One of Beef + Lamb New Zealand’s (B+LNZ) top priorities is enhancing our environmental position to strengthen farmers’ reputation in New Zealand and globally.
With environment and potential regulatory changes big on farmers’ minds, B+LNZ understands the importance of catchment community groups (CCG) and the positive impacts they can have on farming communities.
We have continued to significantly lift our support for catchment communities around the country through the B+LNZ Catchment Community Programme. The programme aims to support farmers in taking a leadership role to establish or run CCGs.
This is integral to our vision of ‘profitable farms, thriving farming communities, valued by all New Zealanders’ and a key element of our Environmental Strategy.
We offer you a range of resources to support your CCG including e-learning modules, a national catchment map, trained catchment facilitators, a podcast and a fact sheet. More resources are being developed as the programme continues to support groups.
A Catchment Community Group is a gathering of people, working together, who identify with a geographical area, usually based on a river or lake catchment or who connect socially within a farming district.
Catchment Community Groups form to achieve a long-term vision, based on a thriving community and a healthy environment (from water quality to biodiversity goals).
To be effective, you need to spend a good amount of time agreeing what’s bringing you together in the first place. The reasons why you might get together are different for every group, but some of the reoccurring themes are:
- Create and own your future.
- Get a greater return on your individual actions and connect them to meet catchment priorities.
- Establish an authoritative voice with decision makers and shape rules – working together to influence regional plans.
- Engage with, connect and empower your wider community.
- Create and demonstrate a catchment story and highlight the great progress that farmers are making to improve the environment.
- Kaitiakitanga – for your children’s children.
- Improve profitability – creating a demonstrable local story that leads to a value-added product (e.g. Taupo Beef).
There are five key steps to setting up and running a farmer driven catchment community group.
- Step 1: Understand the why – What are the reasons why community members want to form a Catchment Community Group?
- Step 2: What is already great- what assets do you already have? What information do we already know about our catchment - this could include reports from regional councils; water monitoring information; your community assets, actions that have already been taken, people skills, schools and halls, tourism or simply a photo of some of the great stuff going on in your catchment.
- Step 3: Define a shared vision. Identify what your vision is for your catchment, how do you want things to look in 5, 10, 20 years’ time? Make sure you can generate as widespread buy-in to that as possible.
- Step 4: Decide what actions you want to take – make an action plan. What steps are needed to fill the gaps in your knowledge or the gaps between what you have in your catchment now and what your shared vision is? Delegate and share tasks, set time frames. Use SMART goals (specific, measurable, agreed upon, realistic and time-bound). Make an achievable plan.
- Step 5: How are you going to tell your story. Understanding how you are going to measure your progress and asking yourselves are we on track? What is going well? What do we need to work on? This is just as important as forming a group itself. Measurement can be as simple as recording your actions through photos.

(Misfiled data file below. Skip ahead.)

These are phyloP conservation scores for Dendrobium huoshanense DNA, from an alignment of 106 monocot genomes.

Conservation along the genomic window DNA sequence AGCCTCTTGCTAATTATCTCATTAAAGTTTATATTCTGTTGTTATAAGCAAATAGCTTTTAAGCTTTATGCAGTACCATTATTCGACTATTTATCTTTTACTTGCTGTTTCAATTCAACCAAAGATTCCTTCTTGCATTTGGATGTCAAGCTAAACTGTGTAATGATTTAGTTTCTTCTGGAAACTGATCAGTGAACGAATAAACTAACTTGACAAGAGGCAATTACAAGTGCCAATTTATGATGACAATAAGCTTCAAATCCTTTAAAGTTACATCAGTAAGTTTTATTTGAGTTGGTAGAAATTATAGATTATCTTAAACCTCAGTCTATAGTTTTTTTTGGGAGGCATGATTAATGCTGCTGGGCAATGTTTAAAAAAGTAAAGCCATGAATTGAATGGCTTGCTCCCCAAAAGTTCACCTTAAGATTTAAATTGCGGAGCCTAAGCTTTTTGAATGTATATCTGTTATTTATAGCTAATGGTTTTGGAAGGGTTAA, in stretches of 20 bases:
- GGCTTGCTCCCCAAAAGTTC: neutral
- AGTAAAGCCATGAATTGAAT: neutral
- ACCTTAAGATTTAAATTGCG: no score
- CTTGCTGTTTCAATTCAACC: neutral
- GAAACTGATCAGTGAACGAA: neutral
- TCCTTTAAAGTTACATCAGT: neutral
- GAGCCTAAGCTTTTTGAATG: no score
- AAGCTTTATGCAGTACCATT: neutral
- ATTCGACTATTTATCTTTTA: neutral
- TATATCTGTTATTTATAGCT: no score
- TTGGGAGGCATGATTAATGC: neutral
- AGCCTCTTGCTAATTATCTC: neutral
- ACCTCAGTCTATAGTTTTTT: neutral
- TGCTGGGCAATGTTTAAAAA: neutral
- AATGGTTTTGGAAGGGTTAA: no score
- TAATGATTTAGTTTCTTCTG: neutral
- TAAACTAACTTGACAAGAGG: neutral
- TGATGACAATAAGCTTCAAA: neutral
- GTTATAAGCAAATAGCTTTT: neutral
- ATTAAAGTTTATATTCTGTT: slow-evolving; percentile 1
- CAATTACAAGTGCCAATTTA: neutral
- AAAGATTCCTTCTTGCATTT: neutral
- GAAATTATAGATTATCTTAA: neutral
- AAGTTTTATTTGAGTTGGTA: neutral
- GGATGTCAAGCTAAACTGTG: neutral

Catchment Community groups take many forms from informal structures (with members sharing the coordination role and teams established for small tasks) to more formal structures (with assigned roles, such as treasurer, secretary, chairperson and a committee, and often a membership subscription).
Establishing a formal group either as an incorporated society or a charitable trust can support this and makes it easier to apply for funding and collect member subscriptions.
View an example of the rules of a group who has formed an incorporated society.
Research tells us a coordinator makes a huge difference to the success of a group – think early about how you could fund someone to help you and what you need from them.
View an example of a service agreement and job description for a catchment coordinator.
We are working to develop more resources to help you make the most of working in a catchment community group for the future of your catchment and community.
There are some great examples of what catchment community groups have done around the country in different stages of their development and in taking action.
View an example of how a catchment community group is supporting the uptake of good management practice.
Hear about the value catchment community groups can add to our environment and our businesses, whatever the industry, as well as the benefits to farmers and non-farmers in a Beef + Lamb New Zealand Scene + Herd podcast/webinar.
Click here for all resources relevant to Catchment Community Groups.
If you are interested in forming a Catchment Community Group, you can click through this e Learning Module which highlights the first steps.
The first step is to have a chat with people in your community to find out if this is something people want to do. If the answer is yes, we have developed a workshop to support groups to develop a comprehensive Catchment Action Plan.
If you are interested in having one of these workshops run for your group or if you want to talk more about the Catchment Community Group Programme or get some advice on getting started, then please contact your Extension Manager.
Catchment Community Map
The map below allows you to connect with other catchment community groups.
See where they are, add your own & connect.